How boxer Floyd Mayweather Jr. created a Dover hair salon dream
New business to open at 32 W. Loockerman St. in early November
Dover native and entrepreneur Donnell Fears said his journey to owning a barbershop downtown started eight years ago when he had a chance encounter with professional boxer Floyd Mayweather Jr.
While on vacation in Las Vegas, Fears connected with a friend who knew someone in Mayweather’s circle.
“So, [my friend] said they were all going out to a party one night and they might need haircuts,” Fears recalled.
The friend knew Fears was a barber and made the introduction. Since Fears had left all his haircutting tools in Delaware, he said, “I ran to Walmart and spent money on some cheap utensils and clippers just so I could take the opportunity to be close to Mayweather and [his team, known as] ‘The Money Team.’”
It was during a conversation with Mayweather that the seed was planted. “He had a talk with me, and he told me, or he asked me, ‘what were my plans for the future?’” Fears said. “And I told him that I had other interests in becoming successful, but I didn’t really know what I wanted to do.”
“[Mayweather] said, ‘that’s great because you couldn’t become a barber and stand behind a chair for the rest of your life.’” The boxer and promoter told Fears to consider owning his own shop.
From that moment, Fears has stayed in touch with Mayweather, who he said has inspired him to keep working toward owning a barbershop. “It kind of put the battery in my back to become a young Black businessman,” he said.
Now inching its way toward reality, the barbershop, called “Donnell's: The Salon for Men and Women,” is set to open in early November at 32 W. Loockerman Street, Suite 109.
“I want the community and the public to get ready for something new, something exciting, something tasteful,” Fears said.
Since it will be replacing a barbershop that has closed down during the pandemic, the new business will prevent another downtown vacancy, an ongoing challenge in Dover, Tina Bradbury, operations manager of the Downtown Dover Partnership, said the nonprofit will be working with Fears as he develops his business.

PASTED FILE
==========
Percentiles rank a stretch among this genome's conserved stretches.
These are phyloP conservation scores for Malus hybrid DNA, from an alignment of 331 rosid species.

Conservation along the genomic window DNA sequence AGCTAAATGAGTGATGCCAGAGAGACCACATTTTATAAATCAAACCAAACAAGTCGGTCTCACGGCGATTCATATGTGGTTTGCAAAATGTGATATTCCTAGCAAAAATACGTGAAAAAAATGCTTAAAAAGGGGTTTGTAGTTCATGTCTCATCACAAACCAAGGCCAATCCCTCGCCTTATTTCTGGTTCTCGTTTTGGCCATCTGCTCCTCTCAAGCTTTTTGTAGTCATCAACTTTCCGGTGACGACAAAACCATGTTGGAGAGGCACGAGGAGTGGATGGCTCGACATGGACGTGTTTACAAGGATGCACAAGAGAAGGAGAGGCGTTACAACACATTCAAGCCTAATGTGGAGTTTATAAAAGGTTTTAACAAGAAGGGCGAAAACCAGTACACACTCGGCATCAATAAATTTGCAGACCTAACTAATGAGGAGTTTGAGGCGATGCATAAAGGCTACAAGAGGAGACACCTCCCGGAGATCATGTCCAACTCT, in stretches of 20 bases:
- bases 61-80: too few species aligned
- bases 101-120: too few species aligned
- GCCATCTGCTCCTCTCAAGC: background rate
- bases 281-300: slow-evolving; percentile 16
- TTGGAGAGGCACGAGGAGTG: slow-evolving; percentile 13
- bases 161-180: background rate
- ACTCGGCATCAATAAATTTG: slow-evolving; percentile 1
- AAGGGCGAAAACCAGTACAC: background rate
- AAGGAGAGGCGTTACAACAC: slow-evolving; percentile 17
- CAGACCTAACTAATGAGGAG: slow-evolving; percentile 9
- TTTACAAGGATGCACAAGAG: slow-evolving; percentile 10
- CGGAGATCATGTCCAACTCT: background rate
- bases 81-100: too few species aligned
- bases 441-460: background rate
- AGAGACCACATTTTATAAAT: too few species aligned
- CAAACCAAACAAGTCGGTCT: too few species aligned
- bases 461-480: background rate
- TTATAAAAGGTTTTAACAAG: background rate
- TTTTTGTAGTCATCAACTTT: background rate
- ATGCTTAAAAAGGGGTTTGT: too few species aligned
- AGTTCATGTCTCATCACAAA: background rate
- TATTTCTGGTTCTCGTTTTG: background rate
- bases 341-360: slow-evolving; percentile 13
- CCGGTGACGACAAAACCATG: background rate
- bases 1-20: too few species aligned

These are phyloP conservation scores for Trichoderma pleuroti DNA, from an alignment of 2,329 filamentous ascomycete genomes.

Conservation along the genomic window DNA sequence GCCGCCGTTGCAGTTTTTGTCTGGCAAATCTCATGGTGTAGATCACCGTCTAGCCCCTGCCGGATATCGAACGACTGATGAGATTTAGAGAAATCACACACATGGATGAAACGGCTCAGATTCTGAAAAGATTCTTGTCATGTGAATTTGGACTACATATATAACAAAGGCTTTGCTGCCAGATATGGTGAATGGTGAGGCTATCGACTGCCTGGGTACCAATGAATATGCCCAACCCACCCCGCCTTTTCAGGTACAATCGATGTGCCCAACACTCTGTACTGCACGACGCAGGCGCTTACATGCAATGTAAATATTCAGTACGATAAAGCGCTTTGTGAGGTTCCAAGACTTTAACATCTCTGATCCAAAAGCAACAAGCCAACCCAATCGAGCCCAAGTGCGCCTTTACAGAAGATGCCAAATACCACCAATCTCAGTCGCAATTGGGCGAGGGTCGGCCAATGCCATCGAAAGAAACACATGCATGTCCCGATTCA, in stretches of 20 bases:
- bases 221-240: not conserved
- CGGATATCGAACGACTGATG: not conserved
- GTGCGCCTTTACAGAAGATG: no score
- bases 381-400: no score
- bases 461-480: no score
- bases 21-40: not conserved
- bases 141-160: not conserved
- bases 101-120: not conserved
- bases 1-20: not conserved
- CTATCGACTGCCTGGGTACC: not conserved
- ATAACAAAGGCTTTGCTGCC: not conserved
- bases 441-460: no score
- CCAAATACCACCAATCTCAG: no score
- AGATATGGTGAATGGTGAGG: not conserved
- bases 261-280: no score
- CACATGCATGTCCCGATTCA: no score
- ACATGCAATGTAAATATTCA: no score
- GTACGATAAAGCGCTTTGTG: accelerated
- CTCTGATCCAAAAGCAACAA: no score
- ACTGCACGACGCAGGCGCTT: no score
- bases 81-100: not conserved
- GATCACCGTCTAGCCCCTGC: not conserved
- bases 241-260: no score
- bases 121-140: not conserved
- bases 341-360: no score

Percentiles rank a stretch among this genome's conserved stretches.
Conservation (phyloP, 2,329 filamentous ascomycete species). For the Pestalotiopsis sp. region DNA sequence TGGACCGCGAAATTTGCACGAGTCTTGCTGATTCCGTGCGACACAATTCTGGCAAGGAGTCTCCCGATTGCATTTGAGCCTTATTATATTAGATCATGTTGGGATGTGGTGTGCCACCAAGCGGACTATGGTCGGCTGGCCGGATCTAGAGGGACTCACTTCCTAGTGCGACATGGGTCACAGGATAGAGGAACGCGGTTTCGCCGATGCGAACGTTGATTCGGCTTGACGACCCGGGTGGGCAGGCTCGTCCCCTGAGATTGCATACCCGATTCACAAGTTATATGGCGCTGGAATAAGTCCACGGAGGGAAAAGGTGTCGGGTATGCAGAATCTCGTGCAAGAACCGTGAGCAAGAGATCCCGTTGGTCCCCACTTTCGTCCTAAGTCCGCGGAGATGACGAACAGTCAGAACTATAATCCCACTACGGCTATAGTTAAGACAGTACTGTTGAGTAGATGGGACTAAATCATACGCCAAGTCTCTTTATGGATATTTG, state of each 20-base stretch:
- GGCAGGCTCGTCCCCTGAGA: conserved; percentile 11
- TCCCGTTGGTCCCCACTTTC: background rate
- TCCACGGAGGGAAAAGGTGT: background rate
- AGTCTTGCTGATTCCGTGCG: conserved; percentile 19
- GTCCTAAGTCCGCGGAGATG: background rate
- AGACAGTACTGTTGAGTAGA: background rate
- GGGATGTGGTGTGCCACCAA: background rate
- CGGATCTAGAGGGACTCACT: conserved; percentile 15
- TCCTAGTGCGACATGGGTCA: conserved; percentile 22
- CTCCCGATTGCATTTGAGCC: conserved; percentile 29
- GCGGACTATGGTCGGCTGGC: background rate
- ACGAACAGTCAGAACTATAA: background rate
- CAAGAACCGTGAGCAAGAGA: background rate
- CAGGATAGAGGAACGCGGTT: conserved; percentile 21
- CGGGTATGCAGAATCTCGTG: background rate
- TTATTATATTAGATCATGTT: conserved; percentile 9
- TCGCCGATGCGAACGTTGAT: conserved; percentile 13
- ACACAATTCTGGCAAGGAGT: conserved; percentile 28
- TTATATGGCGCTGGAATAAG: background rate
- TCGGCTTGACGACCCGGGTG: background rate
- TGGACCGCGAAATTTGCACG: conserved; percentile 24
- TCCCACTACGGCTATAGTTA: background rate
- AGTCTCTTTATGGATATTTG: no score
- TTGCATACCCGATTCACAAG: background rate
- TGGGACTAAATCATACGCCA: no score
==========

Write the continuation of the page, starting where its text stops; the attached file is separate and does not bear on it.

“We are here to support all the businesses,” Bradbury said. “Downtown Dover works with all the businesses for recruitment and retention.”
Beyond offering a variety of beauty and hair services for both men and women, Fears hopes that his barbershop inspires hope in others. “It’s offering people a belief in change because of the broken background and experience I’ve been through,” he said.
The 43-year-old said he has been on the “straight and narrow” for more than 15 years now, but he used to be known around the streets of Dover as a cocaine dealer. He was arrested in 2000 and when he was released from prison 2003, he worked to restore his relationship with the community.
Since then, he has started an event promotions business focusing on sports and entertainment and worked with the Dover Police Department on youth and community events. He is now working with the Food Bank of Delaware to organize a Thanksgiving food drive.
On Sept. 25, the state granted Fears a pardon of his criminal record. He said he views opening the hair salon as his next challenge.
“I’ve faced so much adversity and betrayal,” Fears said. “I’ve conquered that, and now I’m up against another [fight,] which is the COVID-19 economic depression.”
To learn more about the salon or career opportunities, contact Fears at firstname.lastname@example.org.